Information and Communication Technology Revolution and Global Warming

Information and Communication Technology Revolution and Global Warming

Pavel Somavat (CCS Haryana Agricultural University, India) and Vinod Namboodiri (Wichita State University, USA)
Copyright: © 2012 |Pages: 22
DOI: 10.4018/978-1-4666-1839-8.ch002
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Although the Information and Communication Technology (ICT) revolution is hardly 20 years old, it is already directly influencing the lives of more than two thirds of the global population and has played a prominent role in socio-politico-economical development across the societies. However, over the time the ICT segment has become a major consumer of energy, and therefore, it is rapidly becoming a significant source of greenhouse emissions. All the indicators point towards continued growth in ICT. In this chapter, the authors account for the approximate annual energy consumption and resultant CO2 emissions of this sector. They also account for the indirect environmental effects of rapid proliferation of ICT technologies. This work, therefore, highlights potential areas where increased energy efficient measures are urgently required to ensure sustainable development. The authors also discuss the positive contribution and potential of ICT in curtailing carbon emissions. Towards the end, they summarize various initiatives by the scientific community to ensure energy efficiency and sustainable development. This chapter gives an overview of the extent of the problem, accounts for energy consumption of various ICT sub-segments, and looks into some of the solutions and future directions proposed by researchers to counter this threat.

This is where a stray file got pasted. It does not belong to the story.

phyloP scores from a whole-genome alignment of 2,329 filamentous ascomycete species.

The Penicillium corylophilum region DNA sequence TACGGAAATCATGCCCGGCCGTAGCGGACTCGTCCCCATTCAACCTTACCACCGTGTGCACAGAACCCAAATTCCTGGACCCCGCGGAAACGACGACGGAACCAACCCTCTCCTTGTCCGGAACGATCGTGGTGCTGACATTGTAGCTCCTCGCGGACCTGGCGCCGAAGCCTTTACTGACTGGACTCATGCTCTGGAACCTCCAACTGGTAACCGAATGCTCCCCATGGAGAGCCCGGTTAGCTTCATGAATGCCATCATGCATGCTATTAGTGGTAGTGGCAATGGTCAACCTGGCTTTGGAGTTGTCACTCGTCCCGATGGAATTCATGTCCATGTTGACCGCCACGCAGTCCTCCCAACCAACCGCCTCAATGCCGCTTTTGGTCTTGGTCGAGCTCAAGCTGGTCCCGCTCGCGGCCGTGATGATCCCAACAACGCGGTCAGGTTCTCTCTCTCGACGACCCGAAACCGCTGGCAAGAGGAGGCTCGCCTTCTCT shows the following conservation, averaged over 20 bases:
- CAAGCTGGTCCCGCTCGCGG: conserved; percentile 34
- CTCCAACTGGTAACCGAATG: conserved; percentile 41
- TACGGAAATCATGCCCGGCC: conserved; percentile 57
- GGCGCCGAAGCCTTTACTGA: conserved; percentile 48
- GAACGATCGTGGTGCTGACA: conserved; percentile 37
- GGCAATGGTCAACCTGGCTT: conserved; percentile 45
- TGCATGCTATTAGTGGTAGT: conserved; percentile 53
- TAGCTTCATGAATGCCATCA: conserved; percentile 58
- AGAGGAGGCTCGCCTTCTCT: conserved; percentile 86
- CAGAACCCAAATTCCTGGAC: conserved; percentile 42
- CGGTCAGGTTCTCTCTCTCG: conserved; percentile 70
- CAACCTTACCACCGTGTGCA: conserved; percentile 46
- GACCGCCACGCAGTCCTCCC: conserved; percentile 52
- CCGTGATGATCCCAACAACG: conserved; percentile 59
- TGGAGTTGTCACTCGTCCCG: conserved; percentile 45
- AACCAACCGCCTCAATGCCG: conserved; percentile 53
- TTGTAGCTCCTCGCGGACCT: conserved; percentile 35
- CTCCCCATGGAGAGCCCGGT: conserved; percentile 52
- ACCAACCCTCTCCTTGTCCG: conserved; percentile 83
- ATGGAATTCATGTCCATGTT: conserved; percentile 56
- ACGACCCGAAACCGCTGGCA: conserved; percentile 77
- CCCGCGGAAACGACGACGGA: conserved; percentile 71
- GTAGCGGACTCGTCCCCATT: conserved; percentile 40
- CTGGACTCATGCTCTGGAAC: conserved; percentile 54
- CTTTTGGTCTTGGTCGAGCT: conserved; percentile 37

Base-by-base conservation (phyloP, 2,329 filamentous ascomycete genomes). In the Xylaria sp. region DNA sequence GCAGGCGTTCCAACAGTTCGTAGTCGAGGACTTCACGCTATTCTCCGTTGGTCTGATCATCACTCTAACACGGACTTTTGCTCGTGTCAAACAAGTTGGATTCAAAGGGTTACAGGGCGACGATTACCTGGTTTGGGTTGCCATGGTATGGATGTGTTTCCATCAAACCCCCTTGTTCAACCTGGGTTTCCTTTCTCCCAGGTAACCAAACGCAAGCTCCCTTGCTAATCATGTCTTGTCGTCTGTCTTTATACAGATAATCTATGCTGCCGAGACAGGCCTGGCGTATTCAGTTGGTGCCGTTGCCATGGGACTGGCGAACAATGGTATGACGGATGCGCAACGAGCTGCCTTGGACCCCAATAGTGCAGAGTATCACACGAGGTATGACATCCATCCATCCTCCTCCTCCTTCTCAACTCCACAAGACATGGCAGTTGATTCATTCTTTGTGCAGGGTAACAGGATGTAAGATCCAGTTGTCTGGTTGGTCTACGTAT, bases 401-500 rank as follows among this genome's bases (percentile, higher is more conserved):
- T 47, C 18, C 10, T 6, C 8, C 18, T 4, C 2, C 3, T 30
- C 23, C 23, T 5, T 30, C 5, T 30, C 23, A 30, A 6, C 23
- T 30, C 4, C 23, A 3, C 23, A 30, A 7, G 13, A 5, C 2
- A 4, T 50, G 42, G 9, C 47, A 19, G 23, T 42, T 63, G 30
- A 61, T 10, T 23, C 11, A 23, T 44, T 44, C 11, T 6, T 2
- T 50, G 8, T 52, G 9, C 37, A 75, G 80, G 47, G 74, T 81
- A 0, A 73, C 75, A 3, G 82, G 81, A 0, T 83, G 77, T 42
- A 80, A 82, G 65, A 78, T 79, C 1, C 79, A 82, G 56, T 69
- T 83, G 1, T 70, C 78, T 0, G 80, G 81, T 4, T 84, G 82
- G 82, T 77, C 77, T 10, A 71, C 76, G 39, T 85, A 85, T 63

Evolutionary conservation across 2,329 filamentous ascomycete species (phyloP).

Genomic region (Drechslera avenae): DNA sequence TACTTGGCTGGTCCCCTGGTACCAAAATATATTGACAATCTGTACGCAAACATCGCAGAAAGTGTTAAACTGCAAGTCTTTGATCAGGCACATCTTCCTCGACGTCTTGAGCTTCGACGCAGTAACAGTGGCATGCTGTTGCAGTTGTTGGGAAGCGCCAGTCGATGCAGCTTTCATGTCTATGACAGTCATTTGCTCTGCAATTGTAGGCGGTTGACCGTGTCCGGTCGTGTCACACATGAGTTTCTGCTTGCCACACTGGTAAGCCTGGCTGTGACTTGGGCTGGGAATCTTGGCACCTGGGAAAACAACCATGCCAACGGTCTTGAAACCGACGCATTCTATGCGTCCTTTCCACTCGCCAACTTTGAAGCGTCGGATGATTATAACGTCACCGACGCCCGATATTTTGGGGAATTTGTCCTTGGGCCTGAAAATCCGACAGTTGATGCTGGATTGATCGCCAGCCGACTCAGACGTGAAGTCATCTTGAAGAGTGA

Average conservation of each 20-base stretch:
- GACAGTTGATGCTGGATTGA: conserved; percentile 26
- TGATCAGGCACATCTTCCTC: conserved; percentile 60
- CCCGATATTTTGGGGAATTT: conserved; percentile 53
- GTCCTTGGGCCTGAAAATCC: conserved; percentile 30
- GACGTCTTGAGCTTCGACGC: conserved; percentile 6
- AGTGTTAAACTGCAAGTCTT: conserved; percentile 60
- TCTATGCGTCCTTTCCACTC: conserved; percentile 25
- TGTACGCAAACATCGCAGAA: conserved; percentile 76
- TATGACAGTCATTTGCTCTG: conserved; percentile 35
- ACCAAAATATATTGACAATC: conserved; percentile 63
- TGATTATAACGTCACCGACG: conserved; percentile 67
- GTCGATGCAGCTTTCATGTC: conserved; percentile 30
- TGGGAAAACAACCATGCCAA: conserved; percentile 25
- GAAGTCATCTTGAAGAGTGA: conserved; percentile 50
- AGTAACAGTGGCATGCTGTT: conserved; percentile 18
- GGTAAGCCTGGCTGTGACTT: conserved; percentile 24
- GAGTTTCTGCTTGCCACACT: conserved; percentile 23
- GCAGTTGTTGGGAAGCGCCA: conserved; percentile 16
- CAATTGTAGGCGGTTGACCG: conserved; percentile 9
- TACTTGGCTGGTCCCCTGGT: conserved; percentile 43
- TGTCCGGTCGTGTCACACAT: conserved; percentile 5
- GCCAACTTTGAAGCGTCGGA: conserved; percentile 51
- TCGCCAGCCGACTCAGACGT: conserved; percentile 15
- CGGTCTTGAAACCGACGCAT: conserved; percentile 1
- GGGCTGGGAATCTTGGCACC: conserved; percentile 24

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Accounting Of Overall Ict Energy Consumption

The accounting of ICT sector energy consumption encompasses three major segments that include Personal Devices, Backbone Networks, and Auxiliary Infrastructure. The following are the main constituents of each segment:

  • 1.

    Personal Computing Devices: The devices segment consists of all the personal computing devices around the globe and combined energy consumption associated with their use. These devices include mobiles phones, desktop computers, and laptops.

  • 2.

    Backbone Networks: This segment consists of Internet infrastructure including all the copper/optical fiber networks and devices like routers, switches, firewalls, repeaters, and hubs, etc. Telecommunication networks include all the Mobile Switching Centers (MSCs), Base Transceiving Stations (BTSs), and corresponding support networks.

  • 3.

    Auxiliary Infrastructure: This segment mainly consists of data centers that are centralized repositories containing data storage and telecommunication equipments and is used for storage, management, and dissemination of data associated with a particular organization, business, or agency. As the demand for information over Internet is rapidly increasing, more and more data centers are being established.

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